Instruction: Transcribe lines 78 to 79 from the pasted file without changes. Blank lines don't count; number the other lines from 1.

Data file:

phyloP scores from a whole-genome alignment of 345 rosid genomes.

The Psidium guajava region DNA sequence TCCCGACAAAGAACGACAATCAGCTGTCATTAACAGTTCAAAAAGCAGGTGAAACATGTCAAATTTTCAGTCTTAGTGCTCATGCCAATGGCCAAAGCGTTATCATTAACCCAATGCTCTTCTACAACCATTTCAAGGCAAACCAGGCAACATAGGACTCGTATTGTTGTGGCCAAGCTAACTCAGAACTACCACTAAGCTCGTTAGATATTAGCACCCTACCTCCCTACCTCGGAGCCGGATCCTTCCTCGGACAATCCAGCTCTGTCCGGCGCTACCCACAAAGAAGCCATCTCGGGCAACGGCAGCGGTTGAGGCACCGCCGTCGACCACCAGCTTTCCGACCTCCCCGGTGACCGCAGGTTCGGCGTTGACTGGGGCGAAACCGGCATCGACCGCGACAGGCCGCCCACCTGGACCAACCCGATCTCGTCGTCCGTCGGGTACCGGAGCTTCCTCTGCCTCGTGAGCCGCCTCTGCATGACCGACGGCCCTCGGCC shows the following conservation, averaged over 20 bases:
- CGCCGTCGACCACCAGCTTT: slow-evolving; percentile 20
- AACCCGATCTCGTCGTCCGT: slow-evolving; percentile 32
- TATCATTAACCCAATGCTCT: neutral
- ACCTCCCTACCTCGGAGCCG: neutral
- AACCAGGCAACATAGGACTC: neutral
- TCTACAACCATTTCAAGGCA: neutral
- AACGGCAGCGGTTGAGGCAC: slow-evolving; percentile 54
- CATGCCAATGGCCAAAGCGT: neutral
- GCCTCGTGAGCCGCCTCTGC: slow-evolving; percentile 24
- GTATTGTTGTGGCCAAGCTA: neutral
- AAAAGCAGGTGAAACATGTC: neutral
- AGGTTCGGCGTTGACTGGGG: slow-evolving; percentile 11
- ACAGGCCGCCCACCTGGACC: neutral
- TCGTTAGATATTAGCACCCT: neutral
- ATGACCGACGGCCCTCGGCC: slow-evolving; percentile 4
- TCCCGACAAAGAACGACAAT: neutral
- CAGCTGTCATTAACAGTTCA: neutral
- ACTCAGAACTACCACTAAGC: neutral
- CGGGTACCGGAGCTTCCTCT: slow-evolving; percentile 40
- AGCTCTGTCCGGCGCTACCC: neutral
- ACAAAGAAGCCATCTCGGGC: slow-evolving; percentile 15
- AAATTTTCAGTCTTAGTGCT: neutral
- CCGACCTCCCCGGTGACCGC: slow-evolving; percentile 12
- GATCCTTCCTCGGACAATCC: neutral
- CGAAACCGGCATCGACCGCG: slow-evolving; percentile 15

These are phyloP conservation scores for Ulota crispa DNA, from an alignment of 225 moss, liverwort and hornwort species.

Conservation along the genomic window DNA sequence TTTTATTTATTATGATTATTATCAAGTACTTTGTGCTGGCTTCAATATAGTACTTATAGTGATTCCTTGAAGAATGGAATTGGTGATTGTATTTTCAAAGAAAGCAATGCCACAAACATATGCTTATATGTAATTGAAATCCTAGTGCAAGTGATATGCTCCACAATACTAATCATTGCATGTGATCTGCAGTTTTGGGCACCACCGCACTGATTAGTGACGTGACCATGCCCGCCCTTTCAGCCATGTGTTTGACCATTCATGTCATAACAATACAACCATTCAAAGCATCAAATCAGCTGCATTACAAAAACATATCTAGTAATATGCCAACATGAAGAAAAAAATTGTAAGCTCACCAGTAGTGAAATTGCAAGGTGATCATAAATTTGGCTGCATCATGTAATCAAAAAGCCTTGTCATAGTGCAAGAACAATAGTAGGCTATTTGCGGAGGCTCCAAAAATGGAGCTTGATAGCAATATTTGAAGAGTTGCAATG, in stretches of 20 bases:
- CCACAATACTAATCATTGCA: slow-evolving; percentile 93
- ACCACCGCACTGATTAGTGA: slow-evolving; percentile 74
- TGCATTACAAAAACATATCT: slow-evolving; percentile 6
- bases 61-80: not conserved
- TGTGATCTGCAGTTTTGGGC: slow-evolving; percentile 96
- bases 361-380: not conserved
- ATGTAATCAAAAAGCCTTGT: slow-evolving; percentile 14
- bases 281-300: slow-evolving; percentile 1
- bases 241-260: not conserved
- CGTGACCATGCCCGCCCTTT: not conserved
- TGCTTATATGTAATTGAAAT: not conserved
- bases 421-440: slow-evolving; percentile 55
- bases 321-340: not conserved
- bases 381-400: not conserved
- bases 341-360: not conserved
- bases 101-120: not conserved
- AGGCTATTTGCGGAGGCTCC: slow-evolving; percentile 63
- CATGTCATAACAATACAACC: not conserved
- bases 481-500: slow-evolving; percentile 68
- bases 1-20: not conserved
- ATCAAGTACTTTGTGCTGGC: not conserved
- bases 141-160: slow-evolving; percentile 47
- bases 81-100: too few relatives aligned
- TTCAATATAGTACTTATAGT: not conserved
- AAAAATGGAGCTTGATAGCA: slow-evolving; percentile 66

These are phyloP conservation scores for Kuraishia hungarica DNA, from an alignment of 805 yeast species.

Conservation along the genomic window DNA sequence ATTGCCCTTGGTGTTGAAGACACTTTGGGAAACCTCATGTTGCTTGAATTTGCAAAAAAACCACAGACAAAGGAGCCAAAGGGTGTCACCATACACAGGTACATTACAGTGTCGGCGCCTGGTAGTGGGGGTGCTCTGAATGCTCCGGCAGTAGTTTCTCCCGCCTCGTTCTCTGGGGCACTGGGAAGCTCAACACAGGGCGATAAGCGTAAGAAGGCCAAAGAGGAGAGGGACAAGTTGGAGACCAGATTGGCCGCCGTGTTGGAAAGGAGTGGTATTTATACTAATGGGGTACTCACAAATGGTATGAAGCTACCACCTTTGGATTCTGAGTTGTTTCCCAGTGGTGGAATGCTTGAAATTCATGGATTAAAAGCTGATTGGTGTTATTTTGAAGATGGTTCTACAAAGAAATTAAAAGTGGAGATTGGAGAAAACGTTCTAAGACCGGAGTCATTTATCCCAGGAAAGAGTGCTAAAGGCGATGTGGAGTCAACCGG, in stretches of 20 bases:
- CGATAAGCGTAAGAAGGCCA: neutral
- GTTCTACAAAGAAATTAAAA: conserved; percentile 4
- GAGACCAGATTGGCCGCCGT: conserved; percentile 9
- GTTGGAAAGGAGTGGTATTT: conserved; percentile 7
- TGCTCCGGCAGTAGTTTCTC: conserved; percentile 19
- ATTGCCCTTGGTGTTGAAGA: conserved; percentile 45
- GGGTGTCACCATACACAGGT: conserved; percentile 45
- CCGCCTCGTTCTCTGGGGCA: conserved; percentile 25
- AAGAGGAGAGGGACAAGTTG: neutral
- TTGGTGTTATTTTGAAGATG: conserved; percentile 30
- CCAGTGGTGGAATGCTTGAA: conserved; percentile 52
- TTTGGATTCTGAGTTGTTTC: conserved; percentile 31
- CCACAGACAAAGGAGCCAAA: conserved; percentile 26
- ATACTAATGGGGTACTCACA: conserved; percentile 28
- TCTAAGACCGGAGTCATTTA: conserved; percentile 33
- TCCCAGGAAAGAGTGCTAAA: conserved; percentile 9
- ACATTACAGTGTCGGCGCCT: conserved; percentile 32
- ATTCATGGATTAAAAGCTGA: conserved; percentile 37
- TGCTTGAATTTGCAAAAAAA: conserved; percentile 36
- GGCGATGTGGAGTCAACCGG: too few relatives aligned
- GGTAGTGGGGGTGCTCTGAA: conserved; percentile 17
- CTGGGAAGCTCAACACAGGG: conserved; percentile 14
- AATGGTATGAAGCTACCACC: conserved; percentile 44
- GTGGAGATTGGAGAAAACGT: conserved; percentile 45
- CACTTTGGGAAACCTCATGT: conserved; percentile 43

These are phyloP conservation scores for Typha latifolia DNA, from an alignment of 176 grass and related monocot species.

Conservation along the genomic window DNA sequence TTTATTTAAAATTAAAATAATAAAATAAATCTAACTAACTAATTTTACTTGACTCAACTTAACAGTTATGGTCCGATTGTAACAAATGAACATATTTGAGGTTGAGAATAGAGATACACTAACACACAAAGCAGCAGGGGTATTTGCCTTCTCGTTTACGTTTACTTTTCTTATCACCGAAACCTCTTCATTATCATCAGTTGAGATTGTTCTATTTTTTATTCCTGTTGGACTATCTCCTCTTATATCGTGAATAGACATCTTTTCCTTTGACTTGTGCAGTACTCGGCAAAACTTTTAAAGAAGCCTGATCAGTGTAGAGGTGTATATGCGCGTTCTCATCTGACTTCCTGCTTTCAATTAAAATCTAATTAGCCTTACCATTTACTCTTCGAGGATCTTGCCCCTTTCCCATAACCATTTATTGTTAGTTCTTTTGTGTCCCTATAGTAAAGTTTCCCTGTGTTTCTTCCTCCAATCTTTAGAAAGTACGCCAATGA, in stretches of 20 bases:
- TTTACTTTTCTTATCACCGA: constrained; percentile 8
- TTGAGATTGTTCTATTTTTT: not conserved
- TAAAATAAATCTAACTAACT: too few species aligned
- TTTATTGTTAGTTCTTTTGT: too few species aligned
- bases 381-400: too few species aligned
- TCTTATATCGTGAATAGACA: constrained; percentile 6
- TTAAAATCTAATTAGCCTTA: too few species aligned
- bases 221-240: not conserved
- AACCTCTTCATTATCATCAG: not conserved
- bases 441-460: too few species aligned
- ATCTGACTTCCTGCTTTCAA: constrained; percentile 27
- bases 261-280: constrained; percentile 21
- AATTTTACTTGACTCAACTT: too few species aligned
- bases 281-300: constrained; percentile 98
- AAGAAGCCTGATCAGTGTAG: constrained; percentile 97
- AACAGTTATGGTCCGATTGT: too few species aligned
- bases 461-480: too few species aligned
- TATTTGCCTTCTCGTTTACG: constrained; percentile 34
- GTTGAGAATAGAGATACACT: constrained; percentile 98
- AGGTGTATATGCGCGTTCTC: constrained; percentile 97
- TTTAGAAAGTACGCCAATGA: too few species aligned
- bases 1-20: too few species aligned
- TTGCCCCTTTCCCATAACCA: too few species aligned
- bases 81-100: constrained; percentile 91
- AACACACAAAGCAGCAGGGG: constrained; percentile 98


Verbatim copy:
- CTGGGAAGCTCAACACAGGG: conserved; percentile 14
- AATGGTATGAAGCTACCACC: conserved; percentile 44